Making Your House Safe for Toddlers and Children

by Katharine Swan

Infancy – which is best described as the time when your child is too helpless to cause any trouble – is so peaceful. Babies stay right where you leave them; they don’t try to electrocute themselves by sticking metal objects into electrical outlets, or poison themselves by ingesting household chemicals. The worst thing they do is pick inopportune moments to remind you of their needs (as if you’d forget!).

Perhaps because no such precautions are needed during infancy, parents are often bewildered when their once-peaceful babies start crawling, walking, and happily getting into everything. To prevent such a rude awakening, it’s important to plan ahead, and start baby-proofing your home long before your child takes that first step.

Keep Baby Right Where You Want Him

Fingers in SocketAlthough a blanket on the floor and a few toys once seemed enough to keep him happy, you’ll find that once he has discovered how to get around, your baby will be everywhere. Even if you are supervising your child closely, it’s a tedious task to pick him up and carry him back into the room a dozen times or so. That’s why they invented baby gates: so that you can easily confine your child to a specific room.

Besides keeping your child under your supervision, there is another reason why babies and toddlers should not be able to roam freely: stairs. Little kids love to climb – but although the stairs may seem appealing, they can also be dangerous when an adult isn’t present. Even if you don’t use baby gates to corral your kid into one room, blocking off the stairs with a gate is advisable.

Keep Baby’s Toys Low, and Everything Else High

Basically, you have to assume that your baby is going to get into anything that is within her reach. (And believe me, she will!) Make sure that everything that is okay for your child to play with is stored close to the floor – in toy boxes, lower cabinets and drawers, etc. All the rest should be stored far, far above her head.

Items that should be kept out of your child’s reach include chemicals, sharp objects such as scissors and knives, and anything small enough to swallow if she put it in her mouth. Even if it’s not particularly dangerous, anything that could make a bigger mess than you’d want to deal with should also be stored away from your baby’s grasping hands – as well as anything particularly valuable, breakable, or sentimental.

Shut Baby Out

…Of the cabinets, that is. When you can’t store everything out of a child’s reach, you can buy plastic cupboard locks that will prevent your child from opening cupboard doors. You can also get plastic doorknob locks to prevent your child from getting into certain rooms or closets. All medicines should be stored in bottles with childproof lids, and outlets should have plastic covers on them.

Not everything needs to be off-limit; use your judgment. Many a child has thrived on banging pots together, but decisions like that have more to do with your sanity than your baby’s safety.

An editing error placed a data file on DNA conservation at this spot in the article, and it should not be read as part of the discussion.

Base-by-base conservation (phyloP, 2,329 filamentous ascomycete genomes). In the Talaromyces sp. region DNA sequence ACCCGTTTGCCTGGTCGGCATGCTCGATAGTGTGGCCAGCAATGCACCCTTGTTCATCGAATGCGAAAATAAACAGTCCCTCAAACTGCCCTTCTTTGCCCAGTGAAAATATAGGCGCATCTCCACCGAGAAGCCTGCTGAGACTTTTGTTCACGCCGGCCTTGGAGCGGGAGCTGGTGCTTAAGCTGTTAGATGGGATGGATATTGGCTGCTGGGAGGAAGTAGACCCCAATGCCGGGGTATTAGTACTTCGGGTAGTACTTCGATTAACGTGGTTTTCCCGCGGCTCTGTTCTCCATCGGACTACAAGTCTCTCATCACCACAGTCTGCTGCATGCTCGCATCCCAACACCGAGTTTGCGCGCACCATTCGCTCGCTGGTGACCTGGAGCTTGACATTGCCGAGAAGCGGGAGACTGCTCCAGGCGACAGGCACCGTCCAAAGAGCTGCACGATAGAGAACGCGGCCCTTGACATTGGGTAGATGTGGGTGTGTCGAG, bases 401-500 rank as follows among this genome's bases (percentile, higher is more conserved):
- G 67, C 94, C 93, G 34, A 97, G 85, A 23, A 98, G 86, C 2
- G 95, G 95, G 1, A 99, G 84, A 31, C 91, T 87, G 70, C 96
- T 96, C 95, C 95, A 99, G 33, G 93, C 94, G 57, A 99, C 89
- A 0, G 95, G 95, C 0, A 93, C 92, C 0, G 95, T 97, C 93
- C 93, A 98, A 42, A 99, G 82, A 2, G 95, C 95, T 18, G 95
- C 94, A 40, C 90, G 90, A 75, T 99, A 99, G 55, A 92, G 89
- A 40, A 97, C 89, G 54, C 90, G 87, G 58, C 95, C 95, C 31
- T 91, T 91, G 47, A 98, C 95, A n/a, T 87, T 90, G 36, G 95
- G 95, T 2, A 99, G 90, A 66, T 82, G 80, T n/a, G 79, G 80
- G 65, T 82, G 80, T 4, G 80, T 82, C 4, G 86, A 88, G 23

Clean Regularly

When you have a baby or toddler making the rounds every day, it’s important to keep her areas clean – particularly the floor. Vacuuming or sweeping will pick up sharp objects such as carpet tacks or stray nails, which can often appear as if out of nowhere – particularly when your little one’s face is that close to the floor! Cleaning regularly will also keep the floor’s cornucopia of dirt and food crumbs to a minimum – remember that young children put virtually anything into their mouths.

Be Mindful of Choking Hazards

Precisely because of the children’s tendencies to taste everything, parents need to be conscious of choking hazards. When your child is a baby or toddler, anything small enough to go into his mouth and be swallowed – and consequently be choked on – should be picked up and put safely away. A basic rule of thumb to follow is that a child can choke on anything the size of a marble or smaller. Even food should be cut into tiny pieces, no bigger than the tip of your pinky finger, before being served to your baby or toddler.

Try to Anticipate Anything and Everything

Kids have an incredible knack for taking adults off-guard. Whatever you wouldn’t think of in a million years – that’s what your child is getting into, right at this moment. Therefore, the best method of baby-proofing your house is to systematically go through each room and think, “If I were two feet tall, what could I get into in here? What would be dangerous about this room?”

Have a bookshelf that leans precariously? You’d better find a way to anchor it, because your toddler will no doubt choose that shelf to test his climbing skills. Think the tops of the tables are safe? Don’t be so sure – your child isn’t going to announce that he can climb them now, after all. It’s the parenting rule of thumb – you’re always going to find out about your child’s new skill in the worst possible way.

Unless you’re prepared. While it’s not possible to prepare for absolutely every possible situation, you can at least teach yourself to look at the world through your child’s eyes – and anticipate accidents before they can happen.

Information published on The Rainbow Babies website is not a substitute for proper medical advice, diagnosis, treatment or care. Always seek the advice of a physician or other qualified health providers with any questions you may have regarding a medical condition.

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